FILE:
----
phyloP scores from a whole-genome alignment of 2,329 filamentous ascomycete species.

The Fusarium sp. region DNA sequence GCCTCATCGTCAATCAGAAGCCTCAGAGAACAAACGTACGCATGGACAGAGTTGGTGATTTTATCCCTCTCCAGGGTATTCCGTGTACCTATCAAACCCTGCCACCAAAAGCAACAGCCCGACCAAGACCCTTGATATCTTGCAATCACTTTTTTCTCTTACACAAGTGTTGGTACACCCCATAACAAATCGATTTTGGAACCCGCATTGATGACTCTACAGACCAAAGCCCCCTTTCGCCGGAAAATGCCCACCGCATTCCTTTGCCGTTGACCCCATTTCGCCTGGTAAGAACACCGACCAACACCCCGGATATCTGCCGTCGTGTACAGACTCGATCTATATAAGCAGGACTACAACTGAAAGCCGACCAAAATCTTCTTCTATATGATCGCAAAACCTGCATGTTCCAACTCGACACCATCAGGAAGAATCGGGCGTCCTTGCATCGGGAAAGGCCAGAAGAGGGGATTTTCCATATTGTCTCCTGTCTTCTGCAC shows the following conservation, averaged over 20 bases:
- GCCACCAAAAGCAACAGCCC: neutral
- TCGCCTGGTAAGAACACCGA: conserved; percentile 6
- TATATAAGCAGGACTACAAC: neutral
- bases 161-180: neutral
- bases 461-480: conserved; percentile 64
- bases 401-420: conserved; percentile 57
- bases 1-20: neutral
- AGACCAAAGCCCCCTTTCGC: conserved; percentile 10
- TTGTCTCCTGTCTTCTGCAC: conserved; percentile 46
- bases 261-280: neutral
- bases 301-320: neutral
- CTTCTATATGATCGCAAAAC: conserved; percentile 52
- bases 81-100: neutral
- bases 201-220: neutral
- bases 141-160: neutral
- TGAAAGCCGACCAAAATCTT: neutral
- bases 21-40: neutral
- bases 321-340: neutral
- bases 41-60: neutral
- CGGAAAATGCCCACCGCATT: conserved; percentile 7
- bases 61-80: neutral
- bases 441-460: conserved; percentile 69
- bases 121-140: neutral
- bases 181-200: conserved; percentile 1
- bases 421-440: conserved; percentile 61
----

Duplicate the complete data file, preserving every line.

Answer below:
phyloP scores from a whole-genome alignment of 2,329 filamentous ascomycete species.

The Fusarium sp. region DNA sequence GCCTCATCGTCAATCAGAAGCCTCAGAGAACAAACGTACGCATGGACAGAGTTGGTGATTTTATCCCTCTCCAGGGTATTCCGTGTACCTATCAAACCCTGCCACCAAAAGCAACAGCCCGACCAAGACCCTTGATATCTTGCAATCACTTTTTTCTCTTACACAAGTGTTGGTACACCCCATAACAAATCGATTTTGGAACCCGCATTGATGACTCTACAGACCAAAGCCCCCTTTCGCCGGAAAATGCCCACCGCATTCCTTTGCCGTTGACCCCATTTCGCCTGGTAAGAACACCGACCAACACCCCGGATATCTGCCGTCGTGTACAGACTCGATCTATATAAGCAGGACTACAACTGAAAGCCGACCAAAATCTTCTTCTATATGATCGCAAAACCTGCATGTTCCAACTCGACACCATCAGGAAGAATCGGGCGTCCTTGCATCGGGAAAGGCCAGAAGAGGGGATTTTCCATATTGTCTCCTGTCTTCTGCAC shows the following conservation, averaged over 20 bases:
- GCCACCAAAAGCAACAGCCC: neutral
- TCGCCTGGTAAGAACACCGA: conserved; percentile 6
- TATATAAGCAGGACTACAAC: neutral
- bases 161-180: neutral
- bases 461-480: conserved; percentile 64
- bases 401-420: conserved; percentile 57
- bases 1-20: neutral
- AGACCAAAGCCCCCTTTCGC: conserved; percentile 10
- TTGTCTCCTGTCTTCTGCAC: conserved; percentile 46
- bases 261-280: neutral
- bases 301-320: neutral
- CTTCTATATGATCGCAAAAC: conserved; percentile 52
- bases 81-100: neutral
- bases 201-220: neutral
- bases 141-160: neutral
- TGAAAGCCGACCAAAATCTT: neutral
- bases 21-40: neutral
- bases 321-340: neutral
- bases 41-60: neutral
- CGGAAAATGCCCACCGCATT: conserved; percentile 7
- bases 61-80: neutral
- bases 441-460: conserved; percentile 69
- bases 121-140: neutral
- bases 181-200: conserved; percentile 1
- bases 421-440: conserved; percentile 61